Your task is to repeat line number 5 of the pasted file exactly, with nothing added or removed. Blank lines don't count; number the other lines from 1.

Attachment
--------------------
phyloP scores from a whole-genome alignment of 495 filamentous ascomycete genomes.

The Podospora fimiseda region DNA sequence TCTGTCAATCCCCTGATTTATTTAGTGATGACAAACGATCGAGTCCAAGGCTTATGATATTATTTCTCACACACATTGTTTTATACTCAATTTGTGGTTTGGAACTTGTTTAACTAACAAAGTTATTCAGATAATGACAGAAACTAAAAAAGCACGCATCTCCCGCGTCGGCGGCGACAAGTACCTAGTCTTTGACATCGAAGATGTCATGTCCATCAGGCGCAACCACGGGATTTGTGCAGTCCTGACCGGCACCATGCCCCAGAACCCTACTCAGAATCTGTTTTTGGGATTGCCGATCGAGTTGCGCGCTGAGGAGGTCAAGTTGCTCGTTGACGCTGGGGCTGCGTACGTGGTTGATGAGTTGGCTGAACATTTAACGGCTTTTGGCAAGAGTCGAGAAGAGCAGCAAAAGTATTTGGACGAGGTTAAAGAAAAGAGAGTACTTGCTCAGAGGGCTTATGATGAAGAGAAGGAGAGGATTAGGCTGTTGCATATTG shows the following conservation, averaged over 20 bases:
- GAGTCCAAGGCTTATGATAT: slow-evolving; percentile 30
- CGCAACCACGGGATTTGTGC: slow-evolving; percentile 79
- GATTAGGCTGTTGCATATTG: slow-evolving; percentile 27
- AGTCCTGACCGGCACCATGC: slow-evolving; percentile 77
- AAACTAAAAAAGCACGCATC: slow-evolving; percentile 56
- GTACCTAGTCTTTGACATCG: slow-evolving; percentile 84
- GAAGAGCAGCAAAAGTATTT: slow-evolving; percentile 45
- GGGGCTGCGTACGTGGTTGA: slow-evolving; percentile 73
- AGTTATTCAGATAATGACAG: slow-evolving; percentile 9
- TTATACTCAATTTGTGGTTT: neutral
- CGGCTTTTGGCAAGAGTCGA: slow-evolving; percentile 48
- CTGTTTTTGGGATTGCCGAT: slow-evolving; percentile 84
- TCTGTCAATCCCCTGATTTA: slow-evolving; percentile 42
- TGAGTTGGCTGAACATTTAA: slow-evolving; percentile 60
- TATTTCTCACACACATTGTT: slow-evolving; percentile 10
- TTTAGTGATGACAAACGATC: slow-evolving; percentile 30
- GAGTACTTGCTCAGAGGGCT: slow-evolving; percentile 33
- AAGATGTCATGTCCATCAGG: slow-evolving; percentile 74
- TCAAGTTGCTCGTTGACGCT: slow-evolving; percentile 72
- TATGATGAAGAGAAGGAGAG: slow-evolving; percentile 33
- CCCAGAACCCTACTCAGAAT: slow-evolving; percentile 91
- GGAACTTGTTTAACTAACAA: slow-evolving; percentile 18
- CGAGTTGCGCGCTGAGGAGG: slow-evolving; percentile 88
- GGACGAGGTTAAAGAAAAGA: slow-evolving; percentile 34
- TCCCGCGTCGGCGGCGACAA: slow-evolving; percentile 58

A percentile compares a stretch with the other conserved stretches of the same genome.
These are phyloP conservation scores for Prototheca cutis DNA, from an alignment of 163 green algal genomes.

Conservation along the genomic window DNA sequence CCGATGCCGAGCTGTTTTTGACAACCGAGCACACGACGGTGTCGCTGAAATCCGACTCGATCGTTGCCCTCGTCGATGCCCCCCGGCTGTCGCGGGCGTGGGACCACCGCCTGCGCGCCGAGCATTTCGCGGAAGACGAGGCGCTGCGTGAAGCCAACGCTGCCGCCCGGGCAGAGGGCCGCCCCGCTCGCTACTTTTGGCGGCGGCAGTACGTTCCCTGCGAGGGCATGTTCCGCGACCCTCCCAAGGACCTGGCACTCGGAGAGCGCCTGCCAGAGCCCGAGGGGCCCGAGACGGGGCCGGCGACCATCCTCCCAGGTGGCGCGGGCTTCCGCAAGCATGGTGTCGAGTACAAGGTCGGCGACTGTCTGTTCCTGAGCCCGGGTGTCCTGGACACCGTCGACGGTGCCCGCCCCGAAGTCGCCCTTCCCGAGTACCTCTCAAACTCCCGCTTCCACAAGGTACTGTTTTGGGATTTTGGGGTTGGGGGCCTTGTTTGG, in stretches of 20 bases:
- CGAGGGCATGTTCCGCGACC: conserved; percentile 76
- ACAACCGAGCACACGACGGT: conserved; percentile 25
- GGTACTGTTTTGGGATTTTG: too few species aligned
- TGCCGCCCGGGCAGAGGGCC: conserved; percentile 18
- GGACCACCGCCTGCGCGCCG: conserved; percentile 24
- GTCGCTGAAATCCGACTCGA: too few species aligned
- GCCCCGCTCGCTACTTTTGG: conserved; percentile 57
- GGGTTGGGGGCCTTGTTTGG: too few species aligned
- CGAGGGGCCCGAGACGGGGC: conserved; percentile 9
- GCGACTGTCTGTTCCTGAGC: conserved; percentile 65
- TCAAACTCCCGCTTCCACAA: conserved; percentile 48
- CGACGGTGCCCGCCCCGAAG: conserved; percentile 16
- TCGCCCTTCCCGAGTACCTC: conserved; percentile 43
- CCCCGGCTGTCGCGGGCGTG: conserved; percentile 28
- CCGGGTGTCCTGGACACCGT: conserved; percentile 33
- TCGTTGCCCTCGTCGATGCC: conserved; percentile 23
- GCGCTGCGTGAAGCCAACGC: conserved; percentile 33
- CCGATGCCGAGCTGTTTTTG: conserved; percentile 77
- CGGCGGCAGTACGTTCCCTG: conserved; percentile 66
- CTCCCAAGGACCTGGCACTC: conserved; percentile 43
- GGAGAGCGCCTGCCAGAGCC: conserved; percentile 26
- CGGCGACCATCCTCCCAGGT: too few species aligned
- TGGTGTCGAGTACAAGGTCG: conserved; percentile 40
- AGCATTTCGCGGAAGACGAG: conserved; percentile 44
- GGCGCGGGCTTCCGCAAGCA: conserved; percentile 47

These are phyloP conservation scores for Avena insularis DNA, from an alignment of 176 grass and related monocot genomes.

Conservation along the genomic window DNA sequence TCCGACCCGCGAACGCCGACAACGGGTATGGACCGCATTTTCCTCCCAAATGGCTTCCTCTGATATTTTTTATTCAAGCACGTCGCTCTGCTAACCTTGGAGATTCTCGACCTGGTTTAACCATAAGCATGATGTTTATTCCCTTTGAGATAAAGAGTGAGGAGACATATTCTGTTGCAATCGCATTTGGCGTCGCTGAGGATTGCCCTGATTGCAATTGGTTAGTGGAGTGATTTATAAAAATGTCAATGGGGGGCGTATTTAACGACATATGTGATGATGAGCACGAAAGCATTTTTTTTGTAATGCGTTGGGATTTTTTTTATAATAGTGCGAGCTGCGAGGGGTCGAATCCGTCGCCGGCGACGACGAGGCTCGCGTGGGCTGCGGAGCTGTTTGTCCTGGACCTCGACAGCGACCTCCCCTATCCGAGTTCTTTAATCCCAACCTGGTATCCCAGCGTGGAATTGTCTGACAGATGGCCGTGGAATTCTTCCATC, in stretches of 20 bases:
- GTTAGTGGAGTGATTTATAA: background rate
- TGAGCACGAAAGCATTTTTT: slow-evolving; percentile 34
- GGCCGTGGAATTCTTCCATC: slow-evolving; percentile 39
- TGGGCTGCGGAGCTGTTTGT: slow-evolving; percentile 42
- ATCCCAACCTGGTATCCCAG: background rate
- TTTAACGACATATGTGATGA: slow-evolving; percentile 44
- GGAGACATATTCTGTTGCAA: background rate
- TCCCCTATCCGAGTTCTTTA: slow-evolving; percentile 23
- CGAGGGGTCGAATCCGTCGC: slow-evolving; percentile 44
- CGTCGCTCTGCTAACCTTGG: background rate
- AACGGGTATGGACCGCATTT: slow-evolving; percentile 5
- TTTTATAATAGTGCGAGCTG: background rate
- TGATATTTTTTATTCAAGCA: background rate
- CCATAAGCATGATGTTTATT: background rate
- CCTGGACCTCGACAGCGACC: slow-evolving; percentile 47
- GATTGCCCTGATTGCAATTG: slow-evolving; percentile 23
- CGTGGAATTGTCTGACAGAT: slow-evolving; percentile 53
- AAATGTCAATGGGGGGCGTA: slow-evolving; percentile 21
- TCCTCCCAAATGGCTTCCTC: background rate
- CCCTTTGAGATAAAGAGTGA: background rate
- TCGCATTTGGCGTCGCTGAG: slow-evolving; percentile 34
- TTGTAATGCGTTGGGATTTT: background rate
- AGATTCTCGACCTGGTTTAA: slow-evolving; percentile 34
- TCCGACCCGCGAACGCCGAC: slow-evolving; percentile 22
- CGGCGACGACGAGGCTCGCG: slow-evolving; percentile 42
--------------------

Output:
- GATTAGGCTGTTGCATATTG: slow-evolving; percentile 27